New Headset by MIT can Interpret Internal Speech

Researchers at the Massachusetts Institute of Technology have developed AlterEgo, a headset programmed to detect and interpret neuroelectric signals transmitted when internal speech happens. Its developers hope that this new piece of technology will enhance interactions with smart devices, and furthermore that it will ease work in loud environments.

MIT’s new gadget is a closed-loop system that the user puts on one ear. It follows the jawline and rests on the chin and it is non-intrusive. The bone-conducting earpiece allows communication to and from, and streams of data with smart devices, as it transmits vibrations directly to the inner ear. This so-called “aural output” from the earpiece does not obstruct the user’s hearing.

Think instead of talking

AlterEgo’s researchers have released a demonstrative video that showcases some of the device’s capabilities, as well as some situations of its intended usage. With simple commands, the user can communicate with and instruct “Internet of Things” electronics, such as a smart TV. The device is also able to make on-the-fly calculations, ranging from additions during a shopping spree, to strategizing optimal moves during a chess game.

So far, the devices command recognition rate is at 92%, meaning there is very little chance it will misinterpret the neuromuscular signals.

A more streamlined future

The developers of AlterEgo were hoping to simplify interactions between people and computers and to help establish a stronger connection between them. Its lead developer and the graduate of MIT’s Media Lab Arnav Kaput calls the device an “intelligence-augmentor.” He states that his goal was to make computers feel like more of an extension of human thinking.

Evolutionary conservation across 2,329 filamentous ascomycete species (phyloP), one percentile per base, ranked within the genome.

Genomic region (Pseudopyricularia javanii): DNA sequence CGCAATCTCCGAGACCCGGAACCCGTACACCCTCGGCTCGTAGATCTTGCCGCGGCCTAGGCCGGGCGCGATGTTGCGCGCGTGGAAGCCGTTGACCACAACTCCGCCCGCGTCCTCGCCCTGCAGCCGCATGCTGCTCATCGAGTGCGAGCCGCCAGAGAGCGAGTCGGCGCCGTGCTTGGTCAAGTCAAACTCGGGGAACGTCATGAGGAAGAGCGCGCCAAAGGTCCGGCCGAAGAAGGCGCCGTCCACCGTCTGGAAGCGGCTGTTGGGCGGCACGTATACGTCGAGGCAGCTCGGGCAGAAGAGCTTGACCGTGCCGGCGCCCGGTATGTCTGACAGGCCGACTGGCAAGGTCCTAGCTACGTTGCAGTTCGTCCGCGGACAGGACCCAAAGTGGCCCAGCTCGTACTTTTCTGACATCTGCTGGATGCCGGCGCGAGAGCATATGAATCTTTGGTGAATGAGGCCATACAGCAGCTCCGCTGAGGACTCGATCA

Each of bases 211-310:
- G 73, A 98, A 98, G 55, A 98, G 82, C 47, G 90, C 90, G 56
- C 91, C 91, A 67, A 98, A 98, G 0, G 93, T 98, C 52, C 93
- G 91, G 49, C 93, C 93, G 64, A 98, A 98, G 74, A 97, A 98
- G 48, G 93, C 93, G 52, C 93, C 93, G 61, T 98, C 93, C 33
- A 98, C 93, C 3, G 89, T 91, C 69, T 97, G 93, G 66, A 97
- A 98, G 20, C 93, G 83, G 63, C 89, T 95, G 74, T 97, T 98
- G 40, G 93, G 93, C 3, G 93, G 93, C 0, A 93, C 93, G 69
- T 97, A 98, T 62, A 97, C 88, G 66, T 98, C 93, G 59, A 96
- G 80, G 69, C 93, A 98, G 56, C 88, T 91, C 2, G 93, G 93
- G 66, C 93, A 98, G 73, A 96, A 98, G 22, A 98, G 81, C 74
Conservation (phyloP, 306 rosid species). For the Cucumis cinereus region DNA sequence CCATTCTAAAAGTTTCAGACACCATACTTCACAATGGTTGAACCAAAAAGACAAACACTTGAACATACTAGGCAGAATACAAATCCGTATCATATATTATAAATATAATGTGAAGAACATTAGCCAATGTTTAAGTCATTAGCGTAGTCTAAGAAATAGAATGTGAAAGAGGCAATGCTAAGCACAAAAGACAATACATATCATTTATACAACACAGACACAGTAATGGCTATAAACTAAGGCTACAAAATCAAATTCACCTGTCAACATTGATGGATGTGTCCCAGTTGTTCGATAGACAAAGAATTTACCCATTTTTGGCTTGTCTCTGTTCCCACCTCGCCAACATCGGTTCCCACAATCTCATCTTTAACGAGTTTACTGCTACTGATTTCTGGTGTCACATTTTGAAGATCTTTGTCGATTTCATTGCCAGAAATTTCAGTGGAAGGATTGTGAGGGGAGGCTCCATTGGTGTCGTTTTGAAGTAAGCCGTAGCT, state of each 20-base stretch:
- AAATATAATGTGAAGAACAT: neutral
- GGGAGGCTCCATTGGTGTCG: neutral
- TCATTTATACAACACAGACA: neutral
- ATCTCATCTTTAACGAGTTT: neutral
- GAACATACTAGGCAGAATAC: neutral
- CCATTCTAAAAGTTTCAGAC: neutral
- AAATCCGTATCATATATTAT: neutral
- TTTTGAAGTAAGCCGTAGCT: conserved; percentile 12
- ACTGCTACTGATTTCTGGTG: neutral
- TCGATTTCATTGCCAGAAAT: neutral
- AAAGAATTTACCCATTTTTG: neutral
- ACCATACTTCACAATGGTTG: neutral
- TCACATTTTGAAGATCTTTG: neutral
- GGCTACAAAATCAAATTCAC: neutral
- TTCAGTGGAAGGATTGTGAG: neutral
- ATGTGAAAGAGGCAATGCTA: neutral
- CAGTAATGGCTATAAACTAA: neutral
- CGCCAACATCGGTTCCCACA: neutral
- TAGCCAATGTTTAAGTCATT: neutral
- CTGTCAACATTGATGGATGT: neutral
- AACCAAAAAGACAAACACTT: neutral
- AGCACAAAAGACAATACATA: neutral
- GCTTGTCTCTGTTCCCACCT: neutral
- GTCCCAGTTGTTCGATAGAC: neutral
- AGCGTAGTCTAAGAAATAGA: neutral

The headset can help avoid most of the hassle of interacting with smart devices, thus making these interactions more streamlined. For example, AlterEgo users could simply issue a series of commands to their phone, instead of getting their phone out, unlocking it, opening an app, then performing the task. AlterEgo would make it possible to order a Lyft or Uber ride home, set up events on a calendar, and much more.

Interactions with smart home devices could also be simplified. AlterEgo could completely eradicate the privacy issues of being overheard by other people when communicating with Alexa, Google Home, or other AI. Indeed, these devices would no longer need to constantly listen for human voices at all.

Professor Thad Starner from the College of Computing at Georgia tech proposes that this piece of technology would also be useful for workers in very noisy environments. In areas with lots of machinery, such as factories or power plants, with AlterEgo there would be no strain to talk over the noise.

At airports and in the military where communication is vital, AlterEgo could also prove to be an irreplaceable asset. This new gadget would enable communication in situations where it was not an option.

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